On sunny days, Lori Blake leads a handful of children down the redbrick path of the Martha Franck Fragrance Garden, guiding them through a burst of roses, lilacs, and asters swarming with bumblebees.

As their science teacher, she rarely describes the blooms as pink, purple, lush, or vibrant — even when the plants grow six feet tall and drop petals in her hair. She doesn’t ask the children to consider whether a real monkey might enjoy jumping into monkey grass, or how an oversize leaf can look just like an elephant’s ear when it flaps in the breeze.

The children Blake shepherds through the plants were born blind, became blind, or see the world as a sliver of light.

To students at the Governor Morehead School for the Blind in Raleigh, a flower isn’t something you arrange in a vase or pin to a lapel. It’s a keyhole that leads into the outside world, a curiosity you turn over in your hands to feel the smoothness and moisture. It’s something you bring to your nose to understand the difference between sweet and bitter.

So when Blake takes her students on outings to the garden’s leafy middle, she’ll pick a crape myrtle pod and crack it over their hands, letting the seeds trickle through their fingers. She’ll pull up a sprig of rosemary and split it, filling the air with the kitchen-cooking scent of focaccia bread. She’ll take them to a limestone sculpture and have them run their hands over the cool, white rock, and if they flinch at the sound of passing traffic, she’ll reassure them with, “Sweetheart, we’re 25 feet from any cars.”

In the middle of central Raleigh, with a railroad track just at the edge of campus and a pair of busy streets near enough to hear backfiring cars, blind children find safe space to explore at their leisure.

On an autumn Wednesday, Blake leads a pair of low-vision students under low-hanging crape myrtle limbs and asks them to find signs of autumn.

“Here’s some of the seed pods still sleeping on the tree,” she tells 16-year-old Nick, who laughs and shakes a branch, showering Blake with pods.

Blake laughs back. “No telling what’s in my hair now! Nick, want to knock on the birdhouse?”

He follows, his footsteps eager and sure.

Planting the seed

The garden began, accidentally, with Helen Keller.

In 1935, the Alabama activist had long since overcome the deafness and blindness that left her almost without language as an infant and graduated with a bachelor’s degree from Radcliffe College — then a women’s annex for Harvard University. By the time she came to Raleigh that year, Keller had blossomed into a celebrated lecturer and writer, speaking nationwide on behalf of women’s suffrage, worker’s rights, and aid for the disabled.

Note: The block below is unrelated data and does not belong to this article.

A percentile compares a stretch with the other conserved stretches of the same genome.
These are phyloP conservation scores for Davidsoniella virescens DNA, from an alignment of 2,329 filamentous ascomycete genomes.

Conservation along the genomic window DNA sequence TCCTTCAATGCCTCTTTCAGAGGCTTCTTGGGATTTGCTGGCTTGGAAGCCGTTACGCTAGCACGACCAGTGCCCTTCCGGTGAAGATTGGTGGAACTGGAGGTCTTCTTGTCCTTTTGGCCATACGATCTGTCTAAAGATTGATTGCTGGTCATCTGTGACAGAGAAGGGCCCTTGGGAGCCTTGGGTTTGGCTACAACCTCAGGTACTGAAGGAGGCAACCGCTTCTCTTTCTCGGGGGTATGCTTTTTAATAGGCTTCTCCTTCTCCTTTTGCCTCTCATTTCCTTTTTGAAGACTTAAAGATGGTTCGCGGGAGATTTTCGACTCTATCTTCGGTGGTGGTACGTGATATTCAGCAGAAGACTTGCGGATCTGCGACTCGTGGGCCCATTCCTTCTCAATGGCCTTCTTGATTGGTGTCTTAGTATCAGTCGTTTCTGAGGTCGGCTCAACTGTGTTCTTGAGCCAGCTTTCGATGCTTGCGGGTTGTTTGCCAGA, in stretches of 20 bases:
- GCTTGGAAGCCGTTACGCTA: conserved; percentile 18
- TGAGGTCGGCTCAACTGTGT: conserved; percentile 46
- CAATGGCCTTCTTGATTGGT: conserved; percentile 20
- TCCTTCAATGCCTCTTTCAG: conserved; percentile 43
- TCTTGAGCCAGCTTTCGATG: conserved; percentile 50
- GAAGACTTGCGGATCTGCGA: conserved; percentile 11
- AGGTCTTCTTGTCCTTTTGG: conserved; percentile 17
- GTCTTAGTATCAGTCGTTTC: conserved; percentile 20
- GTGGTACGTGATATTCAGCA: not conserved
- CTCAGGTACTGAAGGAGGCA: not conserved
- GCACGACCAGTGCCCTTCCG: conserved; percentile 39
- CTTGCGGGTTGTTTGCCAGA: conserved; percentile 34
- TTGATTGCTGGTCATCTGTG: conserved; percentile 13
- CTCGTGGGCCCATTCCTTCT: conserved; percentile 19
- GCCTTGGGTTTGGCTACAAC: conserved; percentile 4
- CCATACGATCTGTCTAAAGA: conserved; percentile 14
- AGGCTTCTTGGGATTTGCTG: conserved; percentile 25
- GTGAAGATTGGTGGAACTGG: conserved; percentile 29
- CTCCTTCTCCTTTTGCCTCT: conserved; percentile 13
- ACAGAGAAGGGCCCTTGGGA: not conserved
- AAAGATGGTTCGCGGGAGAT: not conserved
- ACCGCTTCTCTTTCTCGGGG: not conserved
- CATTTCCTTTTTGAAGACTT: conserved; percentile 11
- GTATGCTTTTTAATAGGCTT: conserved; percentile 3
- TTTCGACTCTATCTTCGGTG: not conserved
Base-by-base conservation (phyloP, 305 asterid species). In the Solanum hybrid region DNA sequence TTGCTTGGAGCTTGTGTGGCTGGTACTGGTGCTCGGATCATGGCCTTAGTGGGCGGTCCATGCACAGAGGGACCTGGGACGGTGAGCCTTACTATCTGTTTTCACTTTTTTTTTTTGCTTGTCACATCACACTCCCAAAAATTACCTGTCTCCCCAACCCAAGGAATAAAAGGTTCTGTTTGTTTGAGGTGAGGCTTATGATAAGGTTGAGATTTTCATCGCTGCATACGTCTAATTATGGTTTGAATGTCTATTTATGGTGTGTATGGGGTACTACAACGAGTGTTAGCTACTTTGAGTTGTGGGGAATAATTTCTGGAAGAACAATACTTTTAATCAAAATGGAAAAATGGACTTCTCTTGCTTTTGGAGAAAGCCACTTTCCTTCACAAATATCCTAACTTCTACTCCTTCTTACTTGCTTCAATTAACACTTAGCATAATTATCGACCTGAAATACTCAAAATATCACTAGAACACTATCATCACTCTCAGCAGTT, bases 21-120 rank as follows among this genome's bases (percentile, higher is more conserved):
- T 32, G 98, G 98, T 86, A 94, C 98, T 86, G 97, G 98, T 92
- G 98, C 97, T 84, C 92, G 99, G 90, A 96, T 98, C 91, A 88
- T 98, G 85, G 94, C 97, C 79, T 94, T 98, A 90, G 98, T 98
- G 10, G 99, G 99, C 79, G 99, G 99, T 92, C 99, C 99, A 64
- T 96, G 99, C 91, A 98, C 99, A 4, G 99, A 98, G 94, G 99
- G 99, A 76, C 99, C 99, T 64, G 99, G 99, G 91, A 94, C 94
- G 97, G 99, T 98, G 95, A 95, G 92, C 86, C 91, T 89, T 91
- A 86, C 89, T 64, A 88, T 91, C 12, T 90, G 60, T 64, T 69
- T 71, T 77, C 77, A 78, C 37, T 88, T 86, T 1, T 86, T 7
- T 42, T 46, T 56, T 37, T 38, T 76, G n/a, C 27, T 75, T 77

One person in the audience for her Raleigh speech was Martha Franck, a garden club leader from Durham. With her halting voice, Keller planted a seed in Franck’s brain. Over and over, Franck dreamed of a traveler searching for a flower based only on its smell. As the dream persisted, an idea grew. She would create a new garden for the blind, a place that would let the sightless experience the natural world through scents, sounds, and textures.

Garden visitors see Franck’s enthusiasm today, chiseled on a black wall in the garden that shares her name: “O God of the open air! …” begins her poem. “In the garden we walk with thee.”

Franck’s garden opened in 1960 at its original location, the Adult Rehabilitation Center for the Blind in Butner. Now in Raleigh, it continues to grow through a partnership between the Governor Morehead School and the Garden Club of North Carolina. That cooperation proved vital after the Adult Rehabilitation Center moved to Raleigh in 1984, leaving the garden behind in Butner. In 1996, the sanctuary for the blind got another boost, this time from Hurricane Fran.

After the storm flattened several large trees on the Morehead School campus, garden club members agreed to make a new Martha Franck spot in Raleigh their top project. As the project chairman in Whiteville, Sara Brooks recalls visiting similar gardens all over the country, including Niagara Falls, and scouring horticulture books for ideas. But the goal was clear: create a feast for all five senses.

“When you pick a flower or a leaf, you’re going to bring it right to your nose,” she says. “Fragrance comes in different ways: the roots, flowers. After a nice rain, it can really smell. It can really make the fragrance pop out.”